Scotland’s choice

DAVID Cameron’s Tory-led Coalition has decided to call the Scottish nationalists’ bluff by proposing a straight either/or referendum on independence by May 2013. The Tories say they are doing this because of pressure from major businesses, who have claimed privately that delay on the constitutional question will destabilise the Scottish economy.

North of the border most suspect that Cameron’s move is designed to forestall the Scottish National Party (SNP), whose own plans for a referendum are believed to include an option for greater fiscal autonomy, like that of the old northern Irish government, that fall short of the complete independence that the majority of Scottish voters are wary of in the current economic climate.

The Scottish Liberal Democrats, who oppose independence, favour this option that would also give the SNP, which won an overall majority in the Scottish parliament in last year’s elections, a fall-back position if the independence vote was lost.

The Tories are against giving the Scottish government any more real authority, let alone independence. But they will have to rely on Labour and the Liberal Democrats to win the argument. There’s now just one Scottish Conservative MP in the House of Commons and only 15 in the 129-seat Scottish Parliament.

The nationalists have long taken much of the Tory vote in Scotland but there are clear divisions within the ranks of the Scottish bourgeoisie on the question of outright independence. Some believe it is unattainable and others that it is undesirable at a time of global capitalist crisis. Scottish banks relied on the Bank of England to bail them out in the 2008 crash and many bankers doubt whether an independent Scotland would get an AAA credit rating these days.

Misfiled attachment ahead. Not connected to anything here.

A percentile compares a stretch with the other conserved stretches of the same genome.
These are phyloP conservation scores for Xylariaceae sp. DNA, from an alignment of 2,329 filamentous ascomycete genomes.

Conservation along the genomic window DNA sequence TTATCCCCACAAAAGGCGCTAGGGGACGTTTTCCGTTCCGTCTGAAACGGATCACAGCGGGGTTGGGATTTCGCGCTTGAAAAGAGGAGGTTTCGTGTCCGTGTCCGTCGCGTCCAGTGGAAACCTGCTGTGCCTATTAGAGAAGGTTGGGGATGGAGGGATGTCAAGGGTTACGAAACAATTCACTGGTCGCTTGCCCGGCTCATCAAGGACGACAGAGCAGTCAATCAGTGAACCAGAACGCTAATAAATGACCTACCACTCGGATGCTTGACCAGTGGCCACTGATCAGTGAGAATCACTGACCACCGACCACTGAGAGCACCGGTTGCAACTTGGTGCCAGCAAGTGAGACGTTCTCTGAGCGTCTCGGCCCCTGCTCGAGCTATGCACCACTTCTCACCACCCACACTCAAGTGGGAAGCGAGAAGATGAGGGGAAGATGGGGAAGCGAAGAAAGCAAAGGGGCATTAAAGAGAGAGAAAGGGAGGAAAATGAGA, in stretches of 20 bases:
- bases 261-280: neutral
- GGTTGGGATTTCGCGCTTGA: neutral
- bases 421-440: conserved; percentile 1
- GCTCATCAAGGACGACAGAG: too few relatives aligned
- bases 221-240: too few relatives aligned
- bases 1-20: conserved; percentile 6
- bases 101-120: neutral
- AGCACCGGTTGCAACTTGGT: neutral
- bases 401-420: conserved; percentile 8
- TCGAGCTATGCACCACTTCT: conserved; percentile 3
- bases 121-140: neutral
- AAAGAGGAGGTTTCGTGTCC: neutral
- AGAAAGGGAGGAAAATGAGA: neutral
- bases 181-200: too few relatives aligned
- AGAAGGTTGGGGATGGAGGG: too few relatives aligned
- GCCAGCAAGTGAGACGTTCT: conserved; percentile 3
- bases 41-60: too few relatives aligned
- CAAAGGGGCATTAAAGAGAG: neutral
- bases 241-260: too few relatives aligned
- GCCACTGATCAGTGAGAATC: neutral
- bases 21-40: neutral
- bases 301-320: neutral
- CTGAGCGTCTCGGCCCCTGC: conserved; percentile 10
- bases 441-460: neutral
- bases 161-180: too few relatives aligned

Support for independence can be also found among sections of the ultra left in Scotland. But they assume far too easily that such a rearrangement of the constitutional furniture will inevitably have progressive consequences.

The degree of local autonomy won by the Scots is, in itself, no guarantee that the national traditions and culture of the Scottish people will be developed, nor will it automatically lead to the strengthening of working class power.

But the creation of national institutions in Scotland has had some positive developments. Scottish governments have developed policies, under pressure from the labour movement, that reflect more the demands of the working class for social justice. Scotland maintains free university education and personal care for the aged, frozen council tax and introduced free prescription charges and eye tests.

There can be no doubt that Scotland could, if it were carried in a referendum, hold its own as an independent state.

If and when that question is put to the Scottish electorate the New Communist Party would support a vote for independence. At our last Congress in 2009 we said: “The New Communist Party has long recognised the rights of the Scottish and Welsh nations to full national self-determination. We support Scottish and Welsh demands for the right to preserve and develop their culture and national identity. We support their right to posses and control all the physical and other resources present on their land and territorial waters.

We support the demand for genuine self-governing powers for the Scottish Parliament and the Welsh Assembly.

“The NCP supports the demand for the encouragement of the Welsh language, which should be raised, in practice as well as in theory, to equal standing with English throughout Wales. We likewise support demands for the encouragement of Scottish Gaelic in traditional Gaelic areas.”